Simple, direct language makes The Night Rebecca Stayed Too Late (Pemmican, 36 pages, $9.95 paper), by Peter Eyvindson, a gently spooky story. It's nearly dark, and Rebecca is afraid to walk home, so her friend Suzie promises to accompany her. Suzie attempts to calm Rebecca but, as we soon learn, fear can be contagious. Before long, everything appears threateningly alive. Old Jock McCraven's house looks "cranky," with its "angry little windows" and "seedy old rose bushes," and a fire hydrant resembles Jock himself. Grey-black skies and spindly branches serve as eerie backdrop. Rhian Brynjolson's illustrations show just how easily active imaginations transform ordinary objects into ghoulish shapes. This story demonstrates that being scared can be fun -- as long as you have someone to share the experience with.
Sharen Liddell's Being Big (Second Story, 24 pages, $12.95 cloth), for children aged four to eight, addresses another primary childhood fear: feeling different. Barbara is bigger than most children her age. Her size prevents her from wearing trendy clothes and from winning the preferred role in the school play. Liddell makes subtle reference to Barbara's unique heredity and points out that Barbara's perception of herself is what's important. Yvonne Cathcart's bright, candy-coloured pictures wonderfully capture the shifts in Barbara's feelings and her growing self-esteem. Low- key and timely, Being Big addresses the worries of today's little girls who at an early age start comparing themselves to the wafer-thin women on TV.
Girls' self-esteem is also the subject of a book for older children (eight to 13). In Lizzie's Soccer Showdown (James Lorimer, 124 pages, $8.95 paper), by John Danakas, self-assertiveness helps transform a timid grade seven girl into a school leader. Lizzie is pail of a group of girls who want to join the boys' soccer team; but first they must face a tidal wave of resentment and antagonism. Danakas narrates this utterly absorbing story in the present tense, a technique that proves particularly effective for describing game action. He sets Lizzie's tale in a vibrant and multicultural Winnipeg, where we learn about Lizzie's Greek heritage and the East Indian culture of Lizzie's best friend, Neena. Lizzie's Soccer Showdown illustrates the importance of family support, and best of all, it depicts boys and girls joining physical and intellectual forces to find a solution to a tough situation.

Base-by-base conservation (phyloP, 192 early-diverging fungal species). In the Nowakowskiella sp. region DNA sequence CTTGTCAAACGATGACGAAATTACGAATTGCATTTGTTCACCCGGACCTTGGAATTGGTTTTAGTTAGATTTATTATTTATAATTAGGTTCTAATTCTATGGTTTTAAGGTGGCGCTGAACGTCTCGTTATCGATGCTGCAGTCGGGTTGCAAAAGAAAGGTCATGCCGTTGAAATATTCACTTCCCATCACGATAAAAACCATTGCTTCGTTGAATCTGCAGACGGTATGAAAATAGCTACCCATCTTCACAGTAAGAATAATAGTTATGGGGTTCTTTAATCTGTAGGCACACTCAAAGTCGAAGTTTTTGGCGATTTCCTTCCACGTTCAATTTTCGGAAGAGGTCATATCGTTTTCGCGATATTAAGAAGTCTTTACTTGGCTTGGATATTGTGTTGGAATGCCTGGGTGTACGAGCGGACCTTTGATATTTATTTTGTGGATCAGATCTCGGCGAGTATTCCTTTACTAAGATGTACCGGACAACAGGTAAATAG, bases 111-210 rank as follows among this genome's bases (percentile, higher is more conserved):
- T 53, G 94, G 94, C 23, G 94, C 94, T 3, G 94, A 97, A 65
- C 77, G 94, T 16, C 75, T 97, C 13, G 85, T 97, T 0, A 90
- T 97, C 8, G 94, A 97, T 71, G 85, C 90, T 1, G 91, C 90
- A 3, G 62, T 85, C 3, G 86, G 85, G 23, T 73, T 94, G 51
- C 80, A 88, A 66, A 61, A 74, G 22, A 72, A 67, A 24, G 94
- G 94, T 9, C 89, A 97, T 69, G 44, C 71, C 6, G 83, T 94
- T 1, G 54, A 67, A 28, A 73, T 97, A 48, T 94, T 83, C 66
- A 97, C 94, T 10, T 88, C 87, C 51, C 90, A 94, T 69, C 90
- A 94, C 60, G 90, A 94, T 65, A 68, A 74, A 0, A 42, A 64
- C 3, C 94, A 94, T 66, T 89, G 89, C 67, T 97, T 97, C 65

An adolescent girl also figures in Something Weird Is Going On (Orca, 144 pages, $6.95 paper). When Xandra Warwick meets Hilary Olsen it looks like her lonely summer days are over, but someone, or something, seems determined to keep the two girls apart. The celebrated author Christie Harris sets in motion a confrontation between the earthly and the supernatural. Yet it's hard to know whether Xandra's active imagination is working overtime or if something weird really is going on. Suspense intensifies with each chapter and even after the mystery is revealed, the story retains an element of intrigue. In the Warwicks Harris creates an extended family of characters who are typically joyful, difficult, and idiosyncratic; they teach Xandra the importance of being a true friend, especially to herself.